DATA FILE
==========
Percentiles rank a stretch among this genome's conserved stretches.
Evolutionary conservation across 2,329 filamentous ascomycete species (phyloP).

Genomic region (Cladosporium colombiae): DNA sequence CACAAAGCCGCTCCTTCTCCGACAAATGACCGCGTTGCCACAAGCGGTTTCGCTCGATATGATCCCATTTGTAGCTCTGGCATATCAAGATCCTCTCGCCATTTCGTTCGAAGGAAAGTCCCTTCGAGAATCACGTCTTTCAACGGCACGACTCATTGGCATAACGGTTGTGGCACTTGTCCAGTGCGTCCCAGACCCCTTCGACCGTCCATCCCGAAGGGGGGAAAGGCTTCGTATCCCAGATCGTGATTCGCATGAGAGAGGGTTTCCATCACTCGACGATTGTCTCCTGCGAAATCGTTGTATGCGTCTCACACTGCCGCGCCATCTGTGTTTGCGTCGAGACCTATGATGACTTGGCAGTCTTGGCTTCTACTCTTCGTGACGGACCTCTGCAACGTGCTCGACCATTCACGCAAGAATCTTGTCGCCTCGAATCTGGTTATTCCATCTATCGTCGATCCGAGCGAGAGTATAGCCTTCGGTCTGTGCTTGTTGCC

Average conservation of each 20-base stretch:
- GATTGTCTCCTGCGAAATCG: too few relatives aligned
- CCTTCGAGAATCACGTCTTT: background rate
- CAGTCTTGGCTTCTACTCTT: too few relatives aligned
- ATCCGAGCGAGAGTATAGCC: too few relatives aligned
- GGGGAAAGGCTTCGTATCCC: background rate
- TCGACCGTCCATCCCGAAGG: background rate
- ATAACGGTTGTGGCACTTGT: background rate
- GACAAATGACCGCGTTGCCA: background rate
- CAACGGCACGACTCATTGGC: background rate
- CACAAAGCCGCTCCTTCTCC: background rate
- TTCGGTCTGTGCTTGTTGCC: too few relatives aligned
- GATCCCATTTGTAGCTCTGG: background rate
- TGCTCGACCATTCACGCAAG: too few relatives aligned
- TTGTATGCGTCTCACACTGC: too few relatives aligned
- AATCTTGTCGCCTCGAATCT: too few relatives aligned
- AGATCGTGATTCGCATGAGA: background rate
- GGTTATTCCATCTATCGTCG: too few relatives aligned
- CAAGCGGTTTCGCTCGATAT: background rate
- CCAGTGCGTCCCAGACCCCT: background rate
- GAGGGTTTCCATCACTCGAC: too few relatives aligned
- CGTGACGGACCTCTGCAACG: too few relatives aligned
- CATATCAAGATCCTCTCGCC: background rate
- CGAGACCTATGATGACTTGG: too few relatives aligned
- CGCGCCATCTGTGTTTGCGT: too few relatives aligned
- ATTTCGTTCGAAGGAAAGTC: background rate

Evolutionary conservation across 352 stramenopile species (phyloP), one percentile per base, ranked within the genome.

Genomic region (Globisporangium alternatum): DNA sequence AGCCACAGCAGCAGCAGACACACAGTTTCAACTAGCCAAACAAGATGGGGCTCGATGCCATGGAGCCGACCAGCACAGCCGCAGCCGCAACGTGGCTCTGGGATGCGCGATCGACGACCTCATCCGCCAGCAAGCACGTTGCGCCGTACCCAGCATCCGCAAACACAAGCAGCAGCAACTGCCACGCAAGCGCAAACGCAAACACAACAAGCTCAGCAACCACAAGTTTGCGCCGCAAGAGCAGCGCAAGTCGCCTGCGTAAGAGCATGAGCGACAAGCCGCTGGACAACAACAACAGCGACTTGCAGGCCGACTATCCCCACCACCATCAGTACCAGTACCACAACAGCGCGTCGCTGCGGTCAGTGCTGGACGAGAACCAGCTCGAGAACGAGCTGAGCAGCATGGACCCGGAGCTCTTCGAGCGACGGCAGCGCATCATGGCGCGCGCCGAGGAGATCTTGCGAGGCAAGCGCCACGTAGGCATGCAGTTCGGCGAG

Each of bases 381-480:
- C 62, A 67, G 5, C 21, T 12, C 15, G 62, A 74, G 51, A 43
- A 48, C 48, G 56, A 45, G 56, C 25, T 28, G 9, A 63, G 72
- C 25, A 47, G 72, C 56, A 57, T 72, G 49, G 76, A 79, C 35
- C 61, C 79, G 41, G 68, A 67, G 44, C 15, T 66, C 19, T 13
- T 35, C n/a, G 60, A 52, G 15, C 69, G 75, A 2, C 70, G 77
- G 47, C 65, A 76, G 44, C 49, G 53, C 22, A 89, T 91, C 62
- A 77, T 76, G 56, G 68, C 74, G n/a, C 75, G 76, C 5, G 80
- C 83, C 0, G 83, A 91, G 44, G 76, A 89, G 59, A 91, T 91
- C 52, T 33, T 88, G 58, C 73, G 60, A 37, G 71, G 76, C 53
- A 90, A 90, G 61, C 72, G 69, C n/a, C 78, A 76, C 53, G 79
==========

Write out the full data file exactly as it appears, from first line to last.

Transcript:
Percentiles rank a stretch among this genome's conserved stretches.
Evolutionary conservation across 2,329 filamentous ascomycete species (phyloP).

Genomic region (Cladosporium colombiae): DNA sequence CACAAAGCCGCTCCTTCTCCGACAAATGACCGCGTTGCCACAAGCGGTTTCGCTCGATATGATCCCATTTGTAGCTCTGGCATATCAAGATCCTCTCGCCATTTCGTTCGAAGGAAAGTCCCTTCGAGAATCACGTCTTTCAACGGCACGACTCATTGGCATAACGGTTGTGGCACTTGTCCAGTGCGTCCCAGACCCCTTCGACCGTCCATCCCGAAGGGGGGAAAGGCTTCGTATCCCAGATCGTGATTCGCATGAGAGAGGGTTTCCATCACTCGACGATTGTCTCCTGCGAAATCGTTGTATGCGTCTCACACTGCCGCGCCATCTGTGTTTGCGTCGAGACCTATGATGACTTGGCAGTCTTGGCTTCTACTCTTCGTGACGGACCTCTGCAACGTGCTCGACCATTCACGCAAGAATCTTGTCGCCTCGAATCTGGTTATTCCATCTATCGTCGATCCGAGCGAGAGTATAGCCTTCGGTCTGTGCTTGTTGCC

Average conservation of each 20-base stretch:
- GATTGTCTCCTGCGAAATCG: too few relatives aligned
- CCTTCGAGAATCACGTCTTT: background rate
- CAGTCTTGGCTTCTACTCTT: too few relatives aligned
- ATCCGAGCGAGAGTATAGCC: too few relatives aligned
- GGGGAAAGGCTTCGTATCCC: background rate
- TCGACCGTCCATCCCGAAGG: background rate
- ATAACGGTTGTGGCACTTGT: background rate
- GACAAATGACCGCGTTGCCA: background rate
- CAACGGCACGACTCATTGGC: background rate
- CACAAAGCCGCTCCTTCTCC: background rate
- TTCGGTCTGTGCTTGTTGCC: too few relatives aligned
- GATCCCATTTGTAGCTCTGG: background rate
- TGCTCGACCATTCACGCAAG: too few relatives aligned
- TTGTATGCGTCTCACACTGC: too few relatives aligned
- AATCTTGTCGCCTCGAATCT: too few relatives aligned
- AGATCGTGATTCGCATGAGA: background rate
- GGTTATTCCATCTATCGTCG: too few relatives aligned
- CAAGCGGTTTCGCTCGATAT: background rate
- CCAGTGCGTCCCAGACCCCT: background rate
- GAGGGTTTCCATCACTCGAC: too few relatives aligned
- CGTGACGGACCTCTGCAACG: too few relatives aligned
- CATATCAAGATCCTCTCGCC: background rate
- CGAGACCTATGATGACTTGG: too few relatives aligned
- CGCGCCATCTGTGTTTGCGT: too few relatives aligned
- ATTTCGTTCGAAGGAAAGTC: background rate

Evolutionary conservation across 352 stramenopile species (phyloP), one percentile per base, ranked within the genome.

Genomic region (Globisporangium alternatum): DNA sequence AGCCACAGCAGCAGCAGACACACAGTTTCAACTAGCCAAACAAGATGGGGCTCGATGCCATGGAGCCGACCAGCACAGCCGCAGCCGCAACGTGGCTCTGGGATGCGCGATCGACGACCTCATCCGCCAGCAAGCACGTTGCGCCGTACCCAGCATCCGCAAACACAAGCAGCAGCAACTGCCACGCAAGCGCAAACGCAAACACAACAAGCTCAGCAACCACAAGTTTGCGCCGCAAGAGCAGCGCAAGTCGCCTGCGTAAGAGCATGAGCGACAAGCCGCTGGACAACAACAACAGCGACTTGCAGGCCGACTATCCCCACCACCATCAGTACCAGTACCACAACAGCGCGTCGCTGCGGTCAGTGCTGGACGAGAACCAGCTCGAGAACGAGCTGAGCAGCATGGACCCGGAGCTCTTCGAGCGACGGCAGCGCATCATGGCGCGCGCCGAGGAGATCTTGCGAGGCAAGCGCCACGTAGGCATGCAGTTCGGCGAG

Each of bases 381-480:
- C 62, A 67, G 5, C 21, T 12, C 15, G 62, A 74, G 51, A 43
- A 48, C 48, G 56, A 45, G 56, C 25, T 28, G 9, A 63, G 72
- C 25, A 47, G 72, C 56, A 57, T 72, G 49, G 76, A 79, C 35
- C 61, C 79, G 41, G 68, A 67, G 44, C 15, T 66, C 19, T 13
- T 35, C n/a, G 60, A 52, G 15, C 69, G 75, A 2, C 70, G 77
- G 47, C 65, A 76, G 44, C 49, G 53, C 22, A 89, T 91, C 62
- A 77, T 76, G 56, G 68, C 74, G n/a, C 75, G 76, C 5, G 80
- C 83, C 0, G 83, A 91, G 44, G 76, A 89, G 59, A 91, T 91
- C 52, T 33, T 88, G 58, C 73, G 60, A 37, G 71, G 76, C 53
- A 90, A 90, G 61, C 72, G 69, C n/a, C 78, A 76, C 53, G 79